Invasion of the magicicada
JASMIN K. WILLIAMS Amsterdam News Staff | 5/23/2013, 4:29 p.m.
Get ready for Swarmaggedon. From North Carolina to Connecticut, the East Coast is bracing itself for one of Mother Nature's most spectacular events. The cicadas are here. They may gross you out with their big, red eyes, orange wings and crunchy, black bodies, but without stingers or teeth, they are relatively harmless. It's a good thing too, because hundreds of millions of them will emerge, outnumbering us humans by as many as 600 to one.
There are more than 2,500 species of cicadas, and most come and go yearly with barely a notice, but the ones we're expecting any day now are the magicicada, or periodical cicadas. There are 15 different broods of periodical cicadas, which emerge in different parts of the United States and in varying masses on a 17-year or 13-year timetable, depending on the brood. We're bracing for the large Brood II variety, which are the offspring of the 1996 cicadas. These insects were born when President Bill Clinton was in office.
Cicadas start out as eggs about the size of a grain of rice. The female can lay as many as 600 of them. Once they hatch, the grubs begin to suck on the branch they hatched on before falling to Earth, where they begin digging in search of a tree root. They become nymphs, a stage that they will remain in for all of their underground lives.
Magicicadas always emerge in spring and early summer, April through June. Some unfortunate stragglers might appear a few years early or a few years late, but these quickly fall prey to predators. Wingless nymphs live completely underground, surviving solely on xylem of living trees and the fat stored in their bodies.
Magicicadas go through several stages of development. Then, for reasons that scientists still don't completely understand, once the temperature eight inches below the ground reaches 64 degrees, the nymphs begin bubbling out from the Earth and begin climbing trees, shrubs and everything else. After about a week, they'll shed their exoskeletons and emerge as loud, red-eyed, obnoxious, flying adults with one thing on their minds: mating.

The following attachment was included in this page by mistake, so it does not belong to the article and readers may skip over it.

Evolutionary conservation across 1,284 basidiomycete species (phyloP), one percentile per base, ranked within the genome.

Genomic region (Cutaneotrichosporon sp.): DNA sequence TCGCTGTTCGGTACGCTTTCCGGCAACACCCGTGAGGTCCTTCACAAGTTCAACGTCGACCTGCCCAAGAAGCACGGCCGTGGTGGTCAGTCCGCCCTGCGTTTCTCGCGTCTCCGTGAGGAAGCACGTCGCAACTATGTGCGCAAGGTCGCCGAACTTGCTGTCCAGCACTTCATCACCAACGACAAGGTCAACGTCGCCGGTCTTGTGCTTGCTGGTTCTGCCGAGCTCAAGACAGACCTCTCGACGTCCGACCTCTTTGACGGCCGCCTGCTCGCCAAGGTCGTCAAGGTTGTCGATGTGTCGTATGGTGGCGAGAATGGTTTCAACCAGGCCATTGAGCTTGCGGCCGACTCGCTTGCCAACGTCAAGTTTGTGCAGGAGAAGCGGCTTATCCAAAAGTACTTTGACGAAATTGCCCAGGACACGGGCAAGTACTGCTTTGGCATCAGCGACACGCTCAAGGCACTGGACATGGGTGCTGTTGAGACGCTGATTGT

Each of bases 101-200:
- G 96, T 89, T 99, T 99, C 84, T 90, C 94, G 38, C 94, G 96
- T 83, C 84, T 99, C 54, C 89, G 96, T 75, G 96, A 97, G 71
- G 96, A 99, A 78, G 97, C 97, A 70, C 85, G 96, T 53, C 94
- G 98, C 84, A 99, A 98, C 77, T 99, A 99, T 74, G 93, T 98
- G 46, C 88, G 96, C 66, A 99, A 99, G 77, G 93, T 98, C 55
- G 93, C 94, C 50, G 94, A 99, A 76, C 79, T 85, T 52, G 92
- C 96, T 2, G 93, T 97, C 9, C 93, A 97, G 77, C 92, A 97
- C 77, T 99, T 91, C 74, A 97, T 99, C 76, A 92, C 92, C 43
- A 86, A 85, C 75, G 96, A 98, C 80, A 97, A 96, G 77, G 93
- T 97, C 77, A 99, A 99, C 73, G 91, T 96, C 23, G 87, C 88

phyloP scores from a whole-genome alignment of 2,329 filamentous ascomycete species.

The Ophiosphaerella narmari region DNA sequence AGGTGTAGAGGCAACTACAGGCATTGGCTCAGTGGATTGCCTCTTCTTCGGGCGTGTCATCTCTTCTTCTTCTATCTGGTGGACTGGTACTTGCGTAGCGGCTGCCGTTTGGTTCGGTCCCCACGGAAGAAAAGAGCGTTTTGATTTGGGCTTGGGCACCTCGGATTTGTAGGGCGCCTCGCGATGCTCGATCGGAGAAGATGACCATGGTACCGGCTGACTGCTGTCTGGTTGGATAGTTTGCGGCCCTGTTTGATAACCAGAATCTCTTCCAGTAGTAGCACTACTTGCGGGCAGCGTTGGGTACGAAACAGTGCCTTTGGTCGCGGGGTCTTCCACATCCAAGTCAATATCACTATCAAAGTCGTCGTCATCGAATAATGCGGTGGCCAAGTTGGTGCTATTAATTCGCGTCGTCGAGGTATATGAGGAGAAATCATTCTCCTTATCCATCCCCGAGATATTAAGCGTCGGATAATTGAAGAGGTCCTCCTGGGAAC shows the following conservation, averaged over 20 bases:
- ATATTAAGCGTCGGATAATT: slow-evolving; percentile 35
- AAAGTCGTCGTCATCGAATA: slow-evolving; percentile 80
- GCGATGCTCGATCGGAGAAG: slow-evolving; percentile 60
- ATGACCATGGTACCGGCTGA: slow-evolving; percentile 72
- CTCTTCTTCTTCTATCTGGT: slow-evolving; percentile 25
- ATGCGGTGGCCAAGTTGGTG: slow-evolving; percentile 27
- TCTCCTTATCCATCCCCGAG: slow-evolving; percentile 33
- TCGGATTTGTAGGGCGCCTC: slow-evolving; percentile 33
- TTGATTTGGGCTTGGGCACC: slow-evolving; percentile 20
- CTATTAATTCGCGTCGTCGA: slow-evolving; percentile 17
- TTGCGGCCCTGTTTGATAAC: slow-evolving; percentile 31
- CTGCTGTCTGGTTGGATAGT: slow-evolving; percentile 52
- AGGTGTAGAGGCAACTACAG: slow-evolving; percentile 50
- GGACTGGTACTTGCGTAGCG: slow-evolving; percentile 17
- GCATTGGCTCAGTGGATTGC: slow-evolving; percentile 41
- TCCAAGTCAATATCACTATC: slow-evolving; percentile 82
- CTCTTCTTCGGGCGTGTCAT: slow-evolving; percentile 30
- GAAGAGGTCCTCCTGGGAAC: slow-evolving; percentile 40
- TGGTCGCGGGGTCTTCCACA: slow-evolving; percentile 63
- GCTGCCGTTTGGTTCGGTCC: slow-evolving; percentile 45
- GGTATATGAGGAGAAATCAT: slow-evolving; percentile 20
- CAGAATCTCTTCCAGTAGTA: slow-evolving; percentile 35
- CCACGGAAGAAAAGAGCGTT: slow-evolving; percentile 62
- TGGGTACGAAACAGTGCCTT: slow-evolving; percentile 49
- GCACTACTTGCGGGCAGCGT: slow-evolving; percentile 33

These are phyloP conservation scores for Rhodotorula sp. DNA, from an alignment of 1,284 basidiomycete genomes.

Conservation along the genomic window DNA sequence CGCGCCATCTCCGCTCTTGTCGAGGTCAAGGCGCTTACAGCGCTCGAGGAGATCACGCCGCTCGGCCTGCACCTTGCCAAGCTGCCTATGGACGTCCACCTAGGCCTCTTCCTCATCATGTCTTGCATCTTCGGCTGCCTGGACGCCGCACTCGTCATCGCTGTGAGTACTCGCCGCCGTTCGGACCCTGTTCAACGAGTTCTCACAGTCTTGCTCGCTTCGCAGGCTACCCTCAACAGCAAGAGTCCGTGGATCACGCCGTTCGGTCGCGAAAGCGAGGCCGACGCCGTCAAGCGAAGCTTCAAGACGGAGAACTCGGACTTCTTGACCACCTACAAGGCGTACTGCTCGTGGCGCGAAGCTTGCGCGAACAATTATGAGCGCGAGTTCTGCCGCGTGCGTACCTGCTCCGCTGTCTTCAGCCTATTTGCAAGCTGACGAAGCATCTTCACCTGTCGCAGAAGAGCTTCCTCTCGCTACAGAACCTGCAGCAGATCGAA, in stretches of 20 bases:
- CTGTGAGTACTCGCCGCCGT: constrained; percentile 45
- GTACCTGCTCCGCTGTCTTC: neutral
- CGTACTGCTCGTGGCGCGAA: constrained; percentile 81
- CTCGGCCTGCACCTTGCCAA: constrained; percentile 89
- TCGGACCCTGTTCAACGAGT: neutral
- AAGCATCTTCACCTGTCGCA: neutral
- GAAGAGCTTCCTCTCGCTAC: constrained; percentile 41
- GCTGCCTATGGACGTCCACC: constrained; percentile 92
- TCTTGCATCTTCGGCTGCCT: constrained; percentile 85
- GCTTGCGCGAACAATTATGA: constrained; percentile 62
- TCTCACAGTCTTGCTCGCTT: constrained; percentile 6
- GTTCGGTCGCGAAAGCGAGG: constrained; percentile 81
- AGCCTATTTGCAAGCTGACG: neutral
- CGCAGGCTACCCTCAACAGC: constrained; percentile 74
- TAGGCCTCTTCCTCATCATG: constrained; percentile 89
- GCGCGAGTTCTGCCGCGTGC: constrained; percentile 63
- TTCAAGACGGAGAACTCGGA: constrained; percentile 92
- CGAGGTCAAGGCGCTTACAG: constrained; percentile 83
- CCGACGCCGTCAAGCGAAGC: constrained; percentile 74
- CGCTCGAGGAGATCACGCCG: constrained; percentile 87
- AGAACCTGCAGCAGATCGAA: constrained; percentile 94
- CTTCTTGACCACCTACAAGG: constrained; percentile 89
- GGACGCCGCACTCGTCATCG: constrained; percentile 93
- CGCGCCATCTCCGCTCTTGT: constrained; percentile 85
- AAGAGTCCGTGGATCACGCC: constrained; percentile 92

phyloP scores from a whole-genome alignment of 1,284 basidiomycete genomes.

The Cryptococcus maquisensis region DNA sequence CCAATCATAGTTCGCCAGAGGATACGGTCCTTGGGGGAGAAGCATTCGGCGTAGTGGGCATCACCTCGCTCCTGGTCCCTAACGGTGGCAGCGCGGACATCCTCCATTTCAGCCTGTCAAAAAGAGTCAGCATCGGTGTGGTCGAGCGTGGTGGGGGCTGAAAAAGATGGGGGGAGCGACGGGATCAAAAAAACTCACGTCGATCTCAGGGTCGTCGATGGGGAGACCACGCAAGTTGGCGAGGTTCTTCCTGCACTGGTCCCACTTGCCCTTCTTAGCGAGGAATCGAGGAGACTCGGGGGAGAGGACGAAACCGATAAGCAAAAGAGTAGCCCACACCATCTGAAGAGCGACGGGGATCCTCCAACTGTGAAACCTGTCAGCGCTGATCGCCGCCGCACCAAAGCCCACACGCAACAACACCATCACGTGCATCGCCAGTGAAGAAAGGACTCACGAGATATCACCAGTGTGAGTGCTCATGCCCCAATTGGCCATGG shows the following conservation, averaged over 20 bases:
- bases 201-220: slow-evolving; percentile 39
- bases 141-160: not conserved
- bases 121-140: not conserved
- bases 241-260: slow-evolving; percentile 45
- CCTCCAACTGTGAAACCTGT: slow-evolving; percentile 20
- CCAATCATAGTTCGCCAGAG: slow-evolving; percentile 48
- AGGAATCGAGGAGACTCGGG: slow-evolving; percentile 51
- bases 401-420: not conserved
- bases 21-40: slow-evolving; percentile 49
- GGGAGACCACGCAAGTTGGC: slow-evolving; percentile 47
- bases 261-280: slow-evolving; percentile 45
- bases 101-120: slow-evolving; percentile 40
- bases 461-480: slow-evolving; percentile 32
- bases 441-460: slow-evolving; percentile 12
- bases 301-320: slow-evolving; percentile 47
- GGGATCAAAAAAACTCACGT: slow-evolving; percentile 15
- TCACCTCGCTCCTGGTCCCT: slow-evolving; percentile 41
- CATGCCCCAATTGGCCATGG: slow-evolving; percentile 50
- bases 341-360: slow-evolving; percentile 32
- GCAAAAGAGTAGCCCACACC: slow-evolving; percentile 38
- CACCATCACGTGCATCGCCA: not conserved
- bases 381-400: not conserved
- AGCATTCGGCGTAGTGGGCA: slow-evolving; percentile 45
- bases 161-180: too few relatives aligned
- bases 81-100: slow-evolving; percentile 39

The raucous courtship ritual lasts from four to six weeks and can be summed up in one word: LOUD. The males have plates on their abdomens to produce their courtship songs while females click their wings together to signal approval. But their singing, if you call it that, can reach up to 94 decibels, as loud as a rock concert and loud enough to drown out airplanes.
Trees are critical to the cicada life cycle. While cicadas are parasites, feeding on the fluids from trees, they don't do mass harm the way locusts do. It would not be in the cicadas' best interest to destroy the trees because they depend on them for their survival. They crawl up into the trees once they emerge and develop into adults, mating and laying eggs in the trees. Saplings and weak branches may see a little damage.
Cicadas emerge in such spectacular numbers due to a strategy called "predator satiation." This ensures that there will be plenty of them to satisfy the appetites of their predators, both above and below ground, while also making sure that there are enough of them left to produce the next generation. Pesticides, extreme weather, tree removal and construction are man-made threats. Besides birds, other insects, wildlife and humans who make a meal of them, magicicadas also fall victim to a pathogenic fungus called Massospora cicadina. This fungus lives in the soil and infects the nymphs as they leave the ground. It grows in the abdomen and, in worst cases, causes the abdomen to fall off. The fungus discharges spores and infects other cicadas as they mate. Males are left unable to mate; females can mate but can't produce eggs. The fungus then goes into a resting phase back in the ground where it will remain dormant, waiting to infect the next brood of cicadas. The survival-by-large-numbers strategy works because cicadas are the longest-living insects known.